4. An apparatus to measure the magnitude of a fluid pressure in terms of its electromagnetic radiant energy absorption characteristics, comprising means to emit radiant energy, two identical elongated electromagnetic radiant energy co-nducting members each having a first and second end portion, the means to emit radiant energy being positioned substantially equidistant from said first end portions to transmit its emitted radiant energy against said first end portions and into each of said conducting members, a resilient member, means actuated by said fluid pressure to retain said resilient member in a partially compressed relationship and in physical contact with a peripheral portion of one of said conducting members, a separate radiant energy sensing means positioned to continuously and instantaneously sense the resulting radiant energy that passes through the second end portion of each conducting member and a separate indicating instrument oper-ably connected to each one of said sensing means to thereby provide simultaneous comparative individual differences in the amount of energy being sensed by each of said sensing means as increases or decreases in the magnitude of a fluid pressure acting on said resilient member causes said resilient member to change the physical area of contact that said resilient member makes with said conducting member.
5. The apparatus as specified in claim 4 wherein said radiant energy conducting members are elongated sapphire rods and said resilient member is comprised of two plastic members of an arcuate-shaped configuration.
6. An apparatus to measure the magnitude of a force, comprising two matched electromagnetic radiant energy conducting members, each of said members having a first and second end portion and a peripheral side wall therebetween, a radiant energy source positioned substantially equidistant from each of said first end portions to emit bands of radiant energy through each of said first end portions and into each member, a force actuated means to retain a resilient means in a physical partially compressed contact with a portion of said wall of one of said radiant energy conducting members, :a separate radiant energy sensing means juxtapositioned with respect to each of said second end portions to measure the energy emitted therefrom and a separate radiant energy responsive means operably connected to each sensing means to measure the amount of radiant energy sensed by each of said sensing means as the magnitude of a force applied to said force actuated means is increased or decreased and the resulting area of physical contact which said resilient member makes with the one of said radiant energy conducting members is correspondingly increased or decreased.
7. The measuring apparatus as specified in claim 6 wherein said resilient means is of a rubber material and said radiant energy conducting members are sapphire.
8. An apparatus for measuring continuously the magnitude of a fluid pressure, comprising a first sapphire rod having a peripheral surface and two end surfaces, a second sapphire rod substantially identical to said first rod, said first rod being adapted to have a portion of its peripheral surface in partial physical surface to surface relationship with a resilient member, a source of radiant energy positioned adjacent one end of each of said rods to direct equal amounts of radiant energy therethrough, a separate first and second radiant energy responsive means disposed adjacent the respective other ends of said first and second rods to respectively respond to the radiant energy emitted therefrom and a separate means operably connected to each of said responsive means for continuously indicating individually responses of said first and second radiant energy responsive means as the magnitude of the fluid pressure acting on said resilient member is changed and the area of physical contact existing between said resilient member and said first. rod is thereby altered.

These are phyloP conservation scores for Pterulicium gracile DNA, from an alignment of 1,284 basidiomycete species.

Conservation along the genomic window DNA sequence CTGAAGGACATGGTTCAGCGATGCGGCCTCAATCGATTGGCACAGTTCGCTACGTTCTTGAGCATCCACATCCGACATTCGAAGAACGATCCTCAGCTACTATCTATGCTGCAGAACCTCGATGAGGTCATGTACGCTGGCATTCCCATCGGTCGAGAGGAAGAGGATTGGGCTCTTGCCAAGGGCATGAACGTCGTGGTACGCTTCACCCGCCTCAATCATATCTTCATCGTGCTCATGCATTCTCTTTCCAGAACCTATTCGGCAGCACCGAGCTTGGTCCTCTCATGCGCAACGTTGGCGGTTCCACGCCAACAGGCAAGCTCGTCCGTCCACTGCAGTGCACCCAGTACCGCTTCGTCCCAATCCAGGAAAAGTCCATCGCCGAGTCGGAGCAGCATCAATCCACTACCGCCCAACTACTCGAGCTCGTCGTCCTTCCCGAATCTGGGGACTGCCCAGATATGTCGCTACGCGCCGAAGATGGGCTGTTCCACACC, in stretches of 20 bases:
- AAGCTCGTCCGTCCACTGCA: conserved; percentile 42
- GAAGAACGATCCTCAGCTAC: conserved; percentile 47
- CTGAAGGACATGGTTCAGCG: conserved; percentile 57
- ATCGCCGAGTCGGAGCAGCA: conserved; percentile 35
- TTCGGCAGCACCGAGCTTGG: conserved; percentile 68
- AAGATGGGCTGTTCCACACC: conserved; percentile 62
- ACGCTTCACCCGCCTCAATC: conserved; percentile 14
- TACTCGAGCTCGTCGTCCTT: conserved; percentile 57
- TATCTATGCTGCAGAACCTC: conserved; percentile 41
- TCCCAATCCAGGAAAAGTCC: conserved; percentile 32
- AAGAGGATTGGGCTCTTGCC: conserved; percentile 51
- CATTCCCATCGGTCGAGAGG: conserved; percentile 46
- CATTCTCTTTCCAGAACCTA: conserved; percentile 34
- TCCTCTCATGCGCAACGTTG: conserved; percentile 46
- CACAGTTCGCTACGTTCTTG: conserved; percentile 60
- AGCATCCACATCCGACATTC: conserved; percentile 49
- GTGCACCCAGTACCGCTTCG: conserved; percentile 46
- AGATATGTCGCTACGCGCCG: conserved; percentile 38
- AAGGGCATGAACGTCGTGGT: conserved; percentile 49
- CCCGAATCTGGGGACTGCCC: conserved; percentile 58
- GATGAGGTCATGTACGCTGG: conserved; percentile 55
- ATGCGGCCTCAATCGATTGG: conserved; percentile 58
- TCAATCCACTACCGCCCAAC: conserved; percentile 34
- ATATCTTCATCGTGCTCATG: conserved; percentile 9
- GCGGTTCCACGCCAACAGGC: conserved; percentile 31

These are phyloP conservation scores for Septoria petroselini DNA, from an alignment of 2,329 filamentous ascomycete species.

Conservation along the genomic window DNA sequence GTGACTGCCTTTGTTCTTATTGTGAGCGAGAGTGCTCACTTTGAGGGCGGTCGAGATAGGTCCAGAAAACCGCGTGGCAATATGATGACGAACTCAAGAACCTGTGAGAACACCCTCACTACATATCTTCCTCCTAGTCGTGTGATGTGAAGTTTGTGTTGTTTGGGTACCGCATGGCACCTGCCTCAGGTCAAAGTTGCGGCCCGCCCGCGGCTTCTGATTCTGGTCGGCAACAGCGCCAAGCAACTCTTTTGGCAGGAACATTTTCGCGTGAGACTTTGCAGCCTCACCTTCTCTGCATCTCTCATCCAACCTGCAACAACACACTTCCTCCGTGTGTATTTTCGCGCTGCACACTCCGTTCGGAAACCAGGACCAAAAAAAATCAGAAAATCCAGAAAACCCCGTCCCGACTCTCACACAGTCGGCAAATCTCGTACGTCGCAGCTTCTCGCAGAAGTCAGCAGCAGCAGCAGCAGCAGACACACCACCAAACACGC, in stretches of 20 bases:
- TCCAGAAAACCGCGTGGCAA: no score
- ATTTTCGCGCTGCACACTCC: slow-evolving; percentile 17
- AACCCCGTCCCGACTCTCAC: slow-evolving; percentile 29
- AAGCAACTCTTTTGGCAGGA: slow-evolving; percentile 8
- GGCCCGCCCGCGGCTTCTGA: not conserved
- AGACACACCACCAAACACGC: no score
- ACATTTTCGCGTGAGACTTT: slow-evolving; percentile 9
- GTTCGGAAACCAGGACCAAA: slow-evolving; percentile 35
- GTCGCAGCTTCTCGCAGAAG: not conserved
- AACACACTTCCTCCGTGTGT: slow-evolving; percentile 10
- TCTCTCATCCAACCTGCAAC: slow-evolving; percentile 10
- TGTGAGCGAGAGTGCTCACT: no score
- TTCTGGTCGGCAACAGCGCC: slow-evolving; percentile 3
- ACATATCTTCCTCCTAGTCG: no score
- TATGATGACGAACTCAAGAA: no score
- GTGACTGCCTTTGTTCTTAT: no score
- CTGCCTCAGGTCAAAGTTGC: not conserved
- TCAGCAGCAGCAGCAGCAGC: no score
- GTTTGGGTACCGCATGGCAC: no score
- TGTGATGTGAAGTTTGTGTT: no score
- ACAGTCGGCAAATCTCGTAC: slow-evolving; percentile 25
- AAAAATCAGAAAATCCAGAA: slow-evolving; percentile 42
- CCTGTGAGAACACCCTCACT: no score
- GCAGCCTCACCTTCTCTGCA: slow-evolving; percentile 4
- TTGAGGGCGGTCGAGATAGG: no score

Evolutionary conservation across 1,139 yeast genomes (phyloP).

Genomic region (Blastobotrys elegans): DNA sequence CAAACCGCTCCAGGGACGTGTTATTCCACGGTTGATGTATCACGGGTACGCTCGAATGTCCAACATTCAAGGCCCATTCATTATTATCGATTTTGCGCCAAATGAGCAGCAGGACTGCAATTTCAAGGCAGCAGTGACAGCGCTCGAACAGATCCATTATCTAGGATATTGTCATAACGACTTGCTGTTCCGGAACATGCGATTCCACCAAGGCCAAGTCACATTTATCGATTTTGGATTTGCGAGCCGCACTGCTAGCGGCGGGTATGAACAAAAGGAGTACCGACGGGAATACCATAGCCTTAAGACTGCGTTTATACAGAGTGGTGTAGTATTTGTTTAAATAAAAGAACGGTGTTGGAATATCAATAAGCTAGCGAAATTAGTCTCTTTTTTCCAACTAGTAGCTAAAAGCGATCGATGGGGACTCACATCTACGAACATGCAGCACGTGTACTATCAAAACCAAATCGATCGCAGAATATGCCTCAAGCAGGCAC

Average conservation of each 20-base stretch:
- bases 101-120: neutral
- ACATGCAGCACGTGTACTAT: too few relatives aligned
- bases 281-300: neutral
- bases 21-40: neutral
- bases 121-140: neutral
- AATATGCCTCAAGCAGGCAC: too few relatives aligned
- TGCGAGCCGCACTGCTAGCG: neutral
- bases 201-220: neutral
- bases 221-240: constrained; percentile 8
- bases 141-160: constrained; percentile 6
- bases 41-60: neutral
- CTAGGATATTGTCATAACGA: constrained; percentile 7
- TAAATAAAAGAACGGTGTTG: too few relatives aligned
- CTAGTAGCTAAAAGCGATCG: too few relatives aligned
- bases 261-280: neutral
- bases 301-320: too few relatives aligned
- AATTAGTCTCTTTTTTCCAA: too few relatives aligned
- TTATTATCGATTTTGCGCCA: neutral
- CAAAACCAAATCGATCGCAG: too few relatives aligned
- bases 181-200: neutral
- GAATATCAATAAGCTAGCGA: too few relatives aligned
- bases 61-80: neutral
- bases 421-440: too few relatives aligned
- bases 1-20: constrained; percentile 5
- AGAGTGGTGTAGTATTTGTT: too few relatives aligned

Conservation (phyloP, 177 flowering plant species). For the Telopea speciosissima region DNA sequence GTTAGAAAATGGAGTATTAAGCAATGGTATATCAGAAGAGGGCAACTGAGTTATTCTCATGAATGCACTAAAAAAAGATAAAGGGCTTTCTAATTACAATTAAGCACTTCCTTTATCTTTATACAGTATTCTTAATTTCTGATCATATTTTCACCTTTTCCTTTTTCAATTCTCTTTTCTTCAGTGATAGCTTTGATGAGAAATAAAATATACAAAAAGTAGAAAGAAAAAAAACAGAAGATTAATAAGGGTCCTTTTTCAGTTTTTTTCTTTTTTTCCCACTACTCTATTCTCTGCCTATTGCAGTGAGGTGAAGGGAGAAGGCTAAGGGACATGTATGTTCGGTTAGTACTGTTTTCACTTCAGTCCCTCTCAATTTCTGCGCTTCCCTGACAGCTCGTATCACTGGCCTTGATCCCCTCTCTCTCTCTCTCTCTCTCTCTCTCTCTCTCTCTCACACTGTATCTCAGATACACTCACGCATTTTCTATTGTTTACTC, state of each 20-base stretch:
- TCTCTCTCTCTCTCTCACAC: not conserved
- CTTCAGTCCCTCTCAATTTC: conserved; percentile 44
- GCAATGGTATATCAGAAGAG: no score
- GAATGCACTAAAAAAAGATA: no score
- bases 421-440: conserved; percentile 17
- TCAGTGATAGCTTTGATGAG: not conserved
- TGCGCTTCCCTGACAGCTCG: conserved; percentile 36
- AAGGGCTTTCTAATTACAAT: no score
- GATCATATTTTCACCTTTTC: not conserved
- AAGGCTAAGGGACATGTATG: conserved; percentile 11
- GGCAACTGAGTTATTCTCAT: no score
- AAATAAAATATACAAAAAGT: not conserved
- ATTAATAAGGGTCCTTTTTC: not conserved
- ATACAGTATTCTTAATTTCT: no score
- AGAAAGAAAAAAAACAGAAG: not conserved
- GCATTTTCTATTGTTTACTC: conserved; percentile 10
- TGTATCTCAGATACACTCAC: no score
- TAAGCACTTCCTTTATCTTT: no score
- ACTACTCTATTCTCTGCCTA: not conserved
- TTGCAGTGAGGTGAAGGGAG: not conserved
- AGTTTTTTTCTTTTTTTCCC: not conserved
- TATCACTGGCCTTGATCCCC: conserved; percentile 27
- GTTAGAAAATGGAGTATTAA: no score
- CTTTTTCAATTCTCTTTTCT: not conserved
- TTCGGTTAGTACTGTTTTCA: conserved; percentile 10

9. An apparatus for measuring continuously the magnitude of a fluid pressure, comprising a first sapphire rod having a peripheral surface and two end surfaces, 2. second sapphire rod substantially identical to said first rod, said first rod being adapted to have a portion of its peripheral surface in partial physical surface to surface relationship with a resilient member, an electric light source disposed so as to direct equal amounts of radiant energy into one end of each of said first and second rods, first and second thermopiles disposed adjacent the respective other end of said first and second rods to respectively respond to the radiant energy emitting from said other ends of their associated rods and separate means for continuously indicating individual responses of said first and second thermopiles as the magnitude of a fluid pressure acting on said resilient member is changed to alter the area of physical contact existing between said resilient member and said rod.
10. A fluid pressure to electrical signal converting apparatus, comprising an elongated first and second radiant energy transmitting means each having first and second end portions, a radiant energy source to direct the same characterized amount of radiant energy through each of said first ends, a resilient means having a portion of one of its surfaces in contact with the outer peripheral side wall surface of said first transmitting means, a fluid pressure source of varying magnitude, a movable member connected to said fluid pressure source and said resilient means for applying a different magnitude of force to said resilient means to press a different size of the contacting surface portion of the one surface of said resilient means against the side Wall of the first radiant energy transmitting means as changes in the magnitude of the fluid pressure occur, and separate electrical radiant energy 7 measuring means positioned at an opposite second end References Cited in the file of this patent portion of said first and second transmitting means to indi- UNITED STATES PATENTS oate changes 1n the 1ntens1ty of the radiant energy passlng 2,415,436 Maris Feb. 1 1947 through the respective second end portions of each radiant energy transmitting memben 2,984,148 Vollmer May 16, 1961 11. The converting apparatus defined in claim 10 FOREIGN N S wherein said resilient means is of a rubber material and 596,152 Great Britain Dec. 30, 1947 each of said transmitting means are sapphire rods.
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|U.S. Classification||73/705, 250/227.14, 356/133, 250/231.19|
|International Classification||G01L11/00, G01L1/24, G01L11/02|
|Cooperative Classification||G01L1/243, G01L11/025|
|European Classification||G01L1/24B2, G01L11/02B|